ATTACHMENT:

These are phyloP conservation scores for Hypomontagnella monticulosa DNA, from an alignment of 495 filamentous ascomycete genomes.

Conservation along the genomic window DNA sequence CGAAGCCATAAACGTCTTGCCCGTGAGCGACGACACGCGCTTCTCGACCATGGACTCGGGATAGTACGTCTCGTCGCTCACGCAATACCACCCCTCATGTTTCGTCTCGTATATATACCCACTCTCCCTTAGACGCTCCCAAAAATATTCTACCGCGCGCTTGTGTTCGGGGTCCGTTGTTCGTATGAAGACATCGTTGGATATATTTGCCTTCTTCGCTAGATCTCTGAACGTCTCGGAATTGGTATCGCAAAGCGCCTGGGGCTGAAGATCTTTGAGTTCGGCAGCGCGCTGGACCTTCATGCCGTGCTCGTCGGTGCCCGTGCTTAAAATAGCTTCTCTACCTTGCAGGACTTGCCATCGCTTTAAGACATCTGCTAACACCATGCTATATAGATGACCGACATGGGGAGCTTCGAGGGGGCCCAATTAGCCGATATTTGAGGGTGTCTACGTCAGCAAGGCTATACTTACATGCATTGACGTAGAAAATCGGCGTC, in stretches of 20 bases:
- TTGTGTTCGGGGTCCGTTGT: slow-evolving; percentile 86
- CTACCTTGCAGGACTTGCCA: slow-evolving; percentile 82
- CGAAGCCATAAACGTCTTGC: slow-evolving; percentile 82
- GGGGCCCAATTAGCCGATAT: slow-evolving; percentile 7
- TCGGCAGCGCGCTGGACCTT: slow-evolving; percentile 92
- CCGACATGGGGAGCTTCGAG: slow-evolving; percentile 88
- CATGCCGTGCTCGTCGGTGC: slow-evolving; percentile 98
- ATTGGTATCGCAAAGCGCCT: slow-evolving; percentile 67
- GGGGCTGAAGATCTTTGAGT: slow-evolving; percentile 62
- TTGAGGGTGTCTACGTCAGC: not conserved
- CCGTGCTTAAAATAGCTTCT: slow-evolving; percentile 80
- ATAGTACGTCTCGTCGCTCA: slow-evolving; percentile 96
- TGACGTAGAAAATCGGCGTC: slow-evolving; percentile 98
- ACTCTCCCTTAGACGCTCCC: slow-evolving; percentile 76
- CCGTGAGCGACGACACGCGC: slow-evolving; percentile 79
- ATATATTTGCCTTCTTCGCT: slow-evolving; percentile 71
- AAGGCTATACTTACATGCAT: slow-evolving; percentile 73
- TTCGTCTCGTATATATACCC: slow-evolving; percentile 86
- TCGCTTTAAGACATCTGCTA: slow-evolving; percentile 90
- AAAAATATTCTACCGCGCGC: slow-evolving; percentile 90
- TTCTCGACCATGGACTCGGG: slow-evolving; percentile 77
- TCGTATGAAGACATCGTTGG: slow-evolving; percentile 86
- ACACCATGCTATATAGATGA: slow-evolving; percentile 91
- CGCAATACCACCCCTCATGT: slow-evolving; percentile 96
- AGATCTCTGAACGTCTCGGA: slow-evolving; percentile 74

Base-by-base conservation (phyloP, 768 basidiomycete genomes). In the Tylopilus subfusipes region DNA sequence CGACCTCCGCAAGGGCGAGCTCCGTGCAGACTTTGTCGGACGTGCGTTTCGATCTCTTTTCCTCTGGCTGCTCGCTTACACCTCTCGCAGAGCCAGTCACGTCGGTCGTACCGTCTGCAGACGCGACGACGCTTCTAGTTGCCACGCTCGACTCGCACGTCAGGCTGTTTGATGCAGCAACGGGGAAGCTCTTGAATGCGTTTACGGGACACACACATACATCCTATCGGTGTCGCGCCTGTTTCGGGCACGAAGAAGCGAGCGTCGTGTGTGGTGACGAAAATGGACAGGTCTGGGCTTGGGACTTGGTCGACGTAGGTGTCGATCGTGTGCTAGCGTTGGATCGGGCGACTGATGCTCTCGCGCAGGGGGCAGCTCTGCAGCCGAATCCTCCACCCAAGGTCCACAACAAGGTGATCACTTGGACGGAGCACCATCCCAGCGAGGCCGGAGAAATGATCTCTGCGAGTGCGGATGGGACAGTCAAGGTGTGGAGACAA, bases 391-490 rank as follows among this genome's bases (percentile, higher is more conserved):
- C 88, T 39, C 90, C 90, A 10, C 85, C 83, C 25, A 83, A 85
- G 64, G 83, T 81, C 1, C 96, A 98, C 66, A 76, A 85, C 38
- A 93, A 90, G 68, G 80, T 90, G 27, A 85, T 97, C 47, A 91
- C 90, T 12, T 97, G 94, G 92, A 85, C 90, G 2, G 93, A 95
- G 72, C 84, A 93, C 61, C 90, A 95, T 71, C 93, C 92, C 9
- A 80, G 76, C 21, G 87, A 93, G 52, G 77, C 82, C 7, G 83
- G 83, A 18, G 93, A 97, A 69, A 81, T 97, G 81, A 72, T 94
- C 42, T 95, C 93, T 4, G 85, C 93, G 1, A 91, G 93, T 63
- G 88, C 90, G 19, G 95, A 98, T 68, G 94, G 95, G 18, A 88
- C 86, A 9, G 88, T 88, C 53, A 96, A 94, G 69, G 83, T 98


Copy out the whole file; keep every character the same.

These are phyloP conservation scores for Hypomontagnella monticulosa DNA, from an alignment of 495 filamentous ascomycete genomes.

Conservation along the genomic window DNA sequence CGAAGCCATAAACGTCTTGCCCGTGAGCGACGACACGCGCTTCTCGACCATGGACTCGGGATAGTACGTCTCGTCGCTCACGCAATACCACCCCTCATGTTTCGTCTCGTATATATACCCACTCTCCCTTAGACGCTCCCAAAAATATTCTACCGCGCGCTTGTGTTCGGGGTCCGTTGTTCGTATGAAGACATCGTTGGATATATTTGCCTTCTTCGCTAGATCTCTGAACGTCTCGGAATTGGTATCGCAAAGCGCCTGGGGCTGAAGATCTTTGAGTTCGGCAGCGCGCTGGACCTTCATGCCGTGCTCGTCGGTGCCCGTGCTTAAAATAGCTTCTCTACCTTGCAGGACTTGCCATCGCTTTAAGACATCTGCTAACACCATGCTATATAGATGACCGACATGGGGAGCTTCGAGGGGGCCCAATTAGCCGATATTTGAGGGTGTCTACGTCAGCAAGGCTATACTTACATGCATTGACGTAGAAAATCGGCGTC, in stretches of 20 bases:
- TTGTGTTCGGGGTCCGTTGT: slow-evolving; percentile 86
- CTACCTTGCAGGACTTGCCA: slow-evolving; percentile 82
- CGAAGCCATAAACGTCTTGC: slow-evolving; percentile 82
- GGGGCCCAATTAGCCGATAT: slow-evolving; percentile 7
- TCGGCAGCGCGCTGGACCTT: slow-evolving; percentile 92
- CCGACATGGGGAGCTTCGAG: slow-evolving; percentile 88
- CATGCCGTGCTCGTCGGTGC: slow-evolving; percentile 98
- ATTGGTATCGCAAAGCGCCT: slow-evolving; percentile 67
- GGGGCTGAAGATCTTTGAGT: slow-evolving; percentile 62
- TTGAGGGTGTCTACGTCAGC: not conserved
- CCGTGCTTAAAATAGCTTCT: slow-evolving; percentile 80
- ATAGTACGTCTCGTCGCTCA: slow-evolving; percentile 96
- TGACGTAGAAAATCGGCGTC: slow-evolving; percentile 98
- ACTCTCCCTTAGACGCTCCC: slow-evolving; percentile 76
- CCGTGAGCGACGACACGCGC: slow-evolving; percentile 79
- ATATATTTGCCTTCTTCGCT: slow-evolving; percentile 71
- AAGGCTATACTTACATGCAT: slow-evolving; percentile 73
- TTCGTCTCGTATATATACCC: slow-evolving; percentile 86
- TCGCTTTAAGACATCTGCTA: slow-evolving; percentile 90
- AAAAATATTCTACCGCGCGC: slow-evolving; percentile 90
- TTCTCGACCATGGACTCGGG: slow-evolving; percentile 77
- TCGTATGAAGACATCGTTGG: slow-evolving; percentile 86
- ACACCATGCTATATAGATGA: slow-evolving; percentile 91
- CGCAATACCACCCCTCATGT: slow-evolving; percentile 96
- AGATCTCTGAACGTCTCGGA: slow-evolving; percentile 74

Base-by-base conservation (phyloP, 768 basidiomycete genomes). In the Tylopilus subfusipes region DNA sequence CGACCTCCGCAAGGGCGAGCTCCGTGCAGACTTTGTCGGACGTGCGTTTCGATCTCTTTTCCTCTGGCTGCTCGCTTACACCTCTCGCAGAGCCAGTCACGTCGGTCGTACCGTCTGCAGACGCGACGACGCTTCTAGTTGCCACGCTCGACTCGCACGTCAGGCTGTTTGATGCAGCAACGGGGAAGCTCTTGAATGCGTTTACGGGACACACACATACATCCTATCGGTGTCGCGCCTGTTTCGGGCACGAAGAAGCGAGCGTCGTGTGTGGTGACGAAAATGGACAGGTCTGGGCTTGGGACTTGGTCGACGTAGGTGTCGATCGTGTGCTAGCGTTGGATCGGGCGACTGATGCTCTCGCGCAGGGGGCAGCTCTGCAGCCGAATCCTCCACCCAAGGTCCACAACAAGGTGATCACTTGGACGGAGCACCATCCCAGCGAGGCCGGAGAAATGATCTCTGCGAGTGCGGATGGGACAGTCAAGGTGTGGAGACAA, bases 391-490 rank as follows among this genome's bases (percentile, higher is more conserved):
- C 88, T 39, C 90, C 90, A 10, C 85, C 83, C 25, A 83, A 85
- G 64, G 83, T 81, C 1, C 96, A 98, C 66, A 76, A 85, C 38
- A 93, A 90, G 68, G 80, T 90, G 27, A 85, T 97, C 47, A 91
- C 90, T 12, T 97, G 94, G 92, A 85, C 90, G 2, G 93, A 95
- G 72, C 84, A 93, C 61, C 90, A 95, T 71, C 93, C 92, C 9
- A 80, G 76, C 21, G 87, A 93, G 52, G 77, C 82, C 7, G 83
- G 83, A 18, G 93, A 97, A 69, A 81, T 97, G 81, A 72, T 94
- C 42, T 95, C 93, T 4, G 85, C 93, G 1, A 91, G 93, T 63
- G 88, C 90, G 19, G 95, A 98, T 68, G 94, G 95, G 18, A 88
- C 86, A 9, G 88, T 88, C 53, A 96, A 94, G 69, G 83, T 98